Technical description

Vertical core sampler. 1 = cap; 2 = head; 3 = pin; 4 = handle; 5 = protuberance; 6 = pin hole; 7 = tube; 7-1 = furrow; 7-2 = thread; 8 = cutting point; 9 = compactor; 10 = jaws; 10-1 = notch; 11 = jack; 12 = base

The soil core sampler is composed of a polished stainless steel tube (diagram part 7), hardened stainless steel cutting point (8), and a head (2) adapted with replaceable aluminum caps (1) and handles (4). It also has a compactor rod (9).

The tube can be 40-80 cm long and has a 32-mm inner diameter and a 300-700 (depending on the size of the tube) x 10-mm open furrow (diagram 7-1) with depth markers engraved every 50 mm. The cutting point is a modification of the Veihmeyer design of 1929. It is screwed onto the tube by 38™1-mm threads, offset by 2 mm from the end of the tube to protect the threads. The cutting point is shaped to form a soil core without shoving the soil ahead of the cutting edge and without compacting the core inside the tube. The inner diameter of the cutting point widens from 27 mm at the distal end to 32 mm at the other end of the cutting point, an essential feature designed to reduce friction on the inner wall of the tube, minimizing compression of the core and preventing the core from falling out after the tube is removed from the ground.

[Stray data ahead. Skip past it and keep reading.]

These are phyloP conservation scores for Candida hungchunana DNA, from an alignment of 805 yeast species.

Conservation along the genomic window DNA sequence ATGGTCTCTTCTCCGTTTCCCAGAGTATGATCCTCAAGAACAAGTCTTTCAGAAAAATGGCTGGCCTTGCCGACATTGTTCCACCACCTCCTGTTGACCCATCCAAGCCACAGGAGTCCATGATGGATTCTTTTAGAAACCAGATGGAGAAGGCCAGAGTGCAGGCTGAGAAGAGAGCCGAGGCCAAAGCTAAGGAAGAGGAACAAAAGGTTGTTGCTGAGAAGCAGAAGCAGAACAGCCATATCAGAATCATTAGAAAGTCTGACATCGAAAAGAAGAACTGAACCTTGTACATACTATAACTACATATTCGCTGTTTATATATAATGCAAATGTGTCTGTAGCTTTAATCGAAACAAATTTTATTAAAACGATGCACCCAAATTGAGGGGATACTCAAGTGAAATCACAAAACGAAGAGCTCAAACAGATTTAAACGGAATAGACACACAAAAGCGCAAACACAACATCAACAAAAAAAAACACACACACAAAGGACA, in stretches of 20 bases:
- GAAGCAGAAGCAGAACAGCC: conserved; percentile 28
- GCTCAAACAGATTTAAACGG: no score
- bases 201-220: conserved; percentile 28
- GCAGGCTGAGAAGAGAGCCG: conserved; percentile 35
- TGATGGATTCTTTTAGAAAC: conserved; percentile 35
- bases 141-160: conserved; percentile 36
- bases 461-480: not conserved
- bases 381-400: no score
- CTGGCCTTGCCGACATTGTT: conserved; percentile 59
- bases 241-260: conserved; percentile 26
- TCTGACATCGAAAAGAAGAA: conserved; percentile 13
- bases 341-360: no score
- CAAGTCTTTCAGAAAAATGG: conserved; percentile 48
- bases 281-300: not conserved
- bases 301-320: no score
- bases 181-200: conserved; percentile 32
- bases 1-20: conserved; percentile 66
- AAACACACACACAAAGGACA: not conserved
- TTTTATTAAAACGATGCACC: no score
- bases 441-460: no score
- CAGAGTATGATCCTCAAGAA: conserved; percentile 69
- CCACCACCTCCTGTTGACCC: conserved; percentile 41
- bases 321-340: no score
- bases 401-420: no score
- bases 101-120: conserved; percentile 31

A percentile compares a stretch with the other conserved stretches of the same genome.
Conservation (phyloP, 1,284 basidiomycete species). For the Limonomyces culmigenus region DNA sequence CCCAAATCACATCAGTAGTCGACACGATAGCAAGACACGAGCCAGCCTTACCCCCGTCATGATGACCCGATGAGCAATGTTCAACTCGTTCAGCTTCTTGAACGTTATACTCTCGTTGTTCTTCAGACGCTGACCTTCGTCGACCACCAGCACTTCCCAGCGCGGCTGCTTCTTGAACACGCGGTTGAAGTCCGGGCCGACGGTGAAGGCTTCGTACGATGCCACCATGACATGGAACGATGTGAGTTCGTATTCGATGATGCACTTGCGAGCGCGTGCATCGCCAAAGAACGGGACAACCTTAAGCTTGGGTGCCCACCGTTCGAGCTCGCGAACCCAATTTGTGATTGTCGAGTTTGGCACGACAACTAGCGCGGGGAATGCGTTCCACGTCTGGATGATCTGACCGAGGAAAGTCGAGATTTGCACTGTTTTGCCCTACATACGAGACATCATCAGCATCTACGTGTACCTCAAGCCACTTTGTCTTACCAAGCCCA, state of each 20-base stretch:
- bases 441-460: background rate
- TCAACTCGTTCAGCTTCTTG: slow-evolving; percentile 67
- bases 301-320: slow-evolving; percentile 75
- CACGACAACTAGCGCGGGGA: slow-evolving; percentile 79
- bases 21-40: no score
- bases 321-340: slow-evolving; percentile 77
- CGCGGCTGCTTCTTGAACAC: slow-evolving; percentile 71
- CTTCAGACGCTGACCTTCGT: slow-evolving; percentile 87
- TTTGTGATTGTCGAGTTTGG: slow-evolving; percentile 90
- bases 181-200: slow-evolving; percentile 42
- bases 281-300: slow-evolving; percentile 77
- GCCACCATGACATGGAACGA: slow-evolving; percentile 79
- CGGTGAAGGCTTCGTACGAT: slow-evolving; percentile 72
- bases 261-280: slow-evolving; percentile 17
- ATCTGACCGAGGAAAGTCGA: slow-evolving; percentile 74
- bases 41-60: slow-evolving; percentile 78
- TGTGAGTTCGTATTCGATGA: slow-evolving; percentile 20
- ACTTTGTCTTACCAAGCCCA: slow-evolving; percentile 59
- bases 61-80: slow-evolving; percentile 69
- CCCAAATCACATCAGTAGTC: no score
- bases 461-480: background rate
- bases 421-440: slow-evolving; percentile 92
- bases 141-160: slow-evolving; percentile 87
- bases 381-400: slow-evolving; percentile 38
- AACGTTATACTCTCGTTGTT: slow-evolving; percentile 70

The outer diameter of the head is 50 mm (2). Its inner diameter varies throughout the head. At the top it is 33 mm wide to accommodate the samplerís cap, and tapering down to 32 mm over a distance of 40 mm. The diameter then increases to 38 mm in two graduations for distributing the force from the hammer. The head can be screwed or welded to the tube. We adopted the welded option to increase rigidity of the sampler.

Two trough-shaped shoulders (5) were welded to opposite sides of the head and two 20-cm removable handles (4) are connected to them by stainless steel pins (3 and 6). The shoulder attachment allows clockwise turning only to prevent unscrewing of the clockwise-screwed cutting point, which would then remain in the deep hole. A protuberance (5-1) on the lower surface of each shoulder was designed to fit into a small notch (10-1) in the jaws of the puller (described below). Finally, the sampler was equipped with several soft aluminum replaceable caps (1) to protect the head from hammer blows. The total weight of the sampler is 2.5-3.5 kg (depending on length).

A 6-kg hammer is used; a lighter one is useful in sandy soil; a heavier one (10-15 kg) is burdensome to operate and required a strong and fit operator if many samples are retrieved.

The soil sampler is removed from the hole with a puller because it is impossible to lift by hand except in sand dunes. The puller is a mechanical car tire jack (2-t lift with high clearance capacity, 11), that is mounted on a 10-mm-thick steel base (300™300 mm). An opening larger than the diameter of the sampler tube was cut in the base (12). The lifting arm of the jack is equipped with U-shaped steel jaws (10) set 51 mm apart. Each jaw was engraved with a notch to accommodate the protuberance on the sampler shoulder to prevent separation of the puller from the sampler during lifting. The weight of the puller is 3-5 kg and a relatively small effort was needed to retrieve the sampler from the ground.

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